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Seneca Falls Habitat project complete, home dedicated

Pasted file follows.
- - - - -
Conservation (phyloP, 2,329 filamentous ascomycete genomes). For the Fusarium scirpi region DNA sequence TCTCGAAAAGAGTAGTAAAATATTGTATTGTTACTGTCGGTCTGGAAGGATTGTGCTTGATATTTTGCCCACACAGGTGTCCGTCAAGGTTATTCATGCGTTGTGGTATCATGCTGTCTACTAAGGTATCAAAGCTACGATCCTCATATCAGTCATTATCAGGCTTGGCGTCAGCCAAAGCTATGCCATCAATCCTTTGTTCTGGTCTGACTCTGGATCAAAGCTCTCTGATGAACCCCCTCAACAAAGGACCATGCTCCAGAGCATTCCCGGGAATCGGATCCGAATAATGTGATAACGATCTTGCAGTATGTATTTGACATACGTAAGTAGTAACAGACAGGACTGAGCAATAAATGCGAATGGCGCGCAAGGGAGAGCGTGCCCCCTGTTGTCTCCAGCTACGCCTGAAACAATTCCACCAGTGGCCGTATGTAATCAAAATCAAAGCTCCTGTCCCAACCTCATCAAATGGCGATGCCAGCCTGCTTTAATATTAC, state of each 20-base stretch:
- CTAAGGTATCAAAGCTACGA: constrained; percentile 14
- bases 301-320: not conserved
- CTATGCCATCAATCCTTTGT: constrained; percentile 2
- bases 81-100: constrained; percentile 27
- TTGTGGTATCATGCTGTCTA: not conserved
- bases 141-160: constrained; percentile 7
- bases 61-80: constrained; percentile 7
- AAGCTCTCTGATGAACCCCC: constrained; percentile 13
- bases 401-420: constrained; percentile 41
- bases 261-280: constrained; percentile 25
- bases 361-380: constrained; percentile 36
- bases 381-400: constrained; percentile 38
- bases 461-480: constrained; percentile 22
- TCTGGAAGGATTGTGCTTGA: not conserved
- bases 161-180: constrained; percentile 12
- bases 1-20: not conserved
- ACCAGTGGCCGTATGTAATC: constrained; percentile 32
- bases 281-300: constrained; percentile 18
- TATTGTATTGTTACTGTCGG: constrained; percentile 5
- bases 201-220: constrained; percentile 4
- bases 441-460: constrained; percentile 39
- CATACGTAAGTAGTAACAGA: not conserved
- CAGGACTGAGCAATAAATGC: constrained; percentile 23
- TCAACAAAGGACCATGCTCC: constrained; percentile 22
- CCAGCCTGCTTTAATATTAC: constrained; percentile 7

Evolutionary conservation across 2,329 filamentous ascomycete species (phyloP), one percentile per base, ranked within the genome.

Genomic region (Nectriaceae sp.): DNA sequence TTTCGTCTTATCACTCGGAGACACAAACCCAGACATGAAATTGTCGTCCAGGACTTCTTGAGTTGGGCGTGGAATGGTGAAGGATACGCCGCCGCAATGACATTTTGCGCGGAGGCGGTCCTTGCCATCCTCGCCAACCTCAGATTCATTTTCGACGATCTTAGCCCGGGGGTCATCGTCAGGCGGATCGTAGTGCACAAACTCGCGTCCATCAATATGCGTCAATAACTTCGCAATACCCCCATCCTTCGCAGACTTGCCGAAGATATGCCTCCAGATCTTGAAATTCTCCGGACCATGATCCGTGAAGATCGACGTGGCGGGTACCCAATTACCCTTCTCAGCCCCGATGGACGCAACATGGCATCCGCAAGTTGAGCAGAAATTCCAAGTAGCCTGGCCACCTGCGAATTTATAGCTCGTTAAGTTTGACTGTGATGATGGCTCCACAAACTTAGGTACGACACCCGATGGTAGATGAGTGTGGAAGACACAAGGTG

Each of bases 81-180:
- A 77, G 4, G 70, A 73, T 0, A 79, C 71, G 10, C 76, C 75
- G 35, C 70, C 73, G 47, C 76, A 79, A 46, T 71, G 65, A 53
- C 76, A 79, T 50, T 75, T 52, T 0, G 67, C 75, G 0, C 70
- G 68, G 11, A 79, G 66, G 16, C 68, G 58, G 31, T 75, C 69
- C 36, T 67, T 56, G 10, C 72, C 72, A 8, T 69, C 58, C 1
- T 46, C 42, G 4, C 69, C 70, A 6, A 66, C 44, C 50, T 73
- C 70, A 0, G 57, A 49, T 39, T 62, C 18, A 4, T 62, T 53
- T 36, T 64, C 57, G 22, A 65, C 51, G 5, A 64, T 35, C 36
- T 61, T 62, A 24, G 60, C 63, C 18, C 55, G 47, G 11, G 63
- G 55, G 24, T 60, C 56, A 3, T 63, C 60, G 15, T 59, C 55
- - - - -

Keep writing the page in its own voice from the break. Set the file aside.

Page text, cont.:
“Oooh! This house is cool!” exclaimed 8-year-old Robert Goodman to his twin brother, Ethan, as they entered his family’s new home at 2 Jay St. for the first time Saturday. Their sister, Chloe, 10, dashed to her room at the back of the four-bedroom home. “I’m going to paint it black with basketball stuff on the walls,” she declared as she looked around the sunny bedroom and inspected the spacious closet. Clutching one-year-old twin sons, Amber and Joshua Goodman walked into their home for the first time since the Whirlpool kitchen appliances were installed and volunteer George Nogle put the finishing touches on Habitat’s 12th build. Amber burst into tears. “”It is so overwhelming,” she said. “Amber won’t know what to do with all these cupboards,” said her mother, Linda Tweed, as she inspected the spacious eat-in kitchen. Habitat Board President Menzo Case said he is “extremely pleased” with the outcome of the home, the largest Habitat has ever tackled. He said the home has been appraised for $130,000. After putting in more than their required 500 hours of sweat equity, the Goodmans will assume a $75,000, 0%, 30-year mortgage.“This family did not get this house for free,” Case told the gathering of family and friends. “They worked hard on this,” he said, noting that Josh Goodman was joined by his friends in the construction business, church groups, college students, family and scores of “unrelated people” who volunteered to work on the project.After a prayer by Pastor Jerry Graziano, Case presented the family with Habitat gifts of Bibles and a gift basket of cleaning supplies from Proctor & Gamble, as well as a “Home Sweet Home” sign crafted by Sarah Smolinski, owner of the previous Habitat home. Volunteer coordinator Karen Simon gave Josh Goodman traditional gifts of bread, “so you won’t know want,” salt, “to add spice and flavor to your life” and a wooden sign with coat hooks that said “live, laugh, love” to celebrate his family. “It is good to see tears here for all the right reasons,” she said.As he accepted the keys to his new home, Josh Goodman said he was at a loss for words to express his gratitude. “This is the biggest thing to happen to our family,” he said.The Habitat volunteers won’t be taking time off, Case said. Work has already begun on the next project, cleaning and doing some demolition work on “a dilapidated former … house” that was the site of some drug activity on Miller Street in Seneca Falls.Rehab work will begin in November. Work will be on Saturday from 7:45 a.m. to 3:30 p.m. and on Tuesday and Thursday from 4 to 7 p.m. For more information about volunteering, contact Habitat for Humanity at volunteer@habitatseneca.org.Habitat for Humanity works in partnership with people in need to build homes or renovate existing homes to create decent, affordable housing. The houses then are sold to those in need at no profit and with no interest charged. Mortgage payments received by the affiliate are used to build more homes.Habitat for Humanity of Seneca County, NY, is a locally run affiliate of Habitat for Humanity International, a nonprofit, ecumenical Christian housing organization. Since its founding in 1976, Habitat has built, rehabilitated, repaired or improved more than 400,000 houses worldwide, providing simple, decent and affordable shelter for more than 2 million people.

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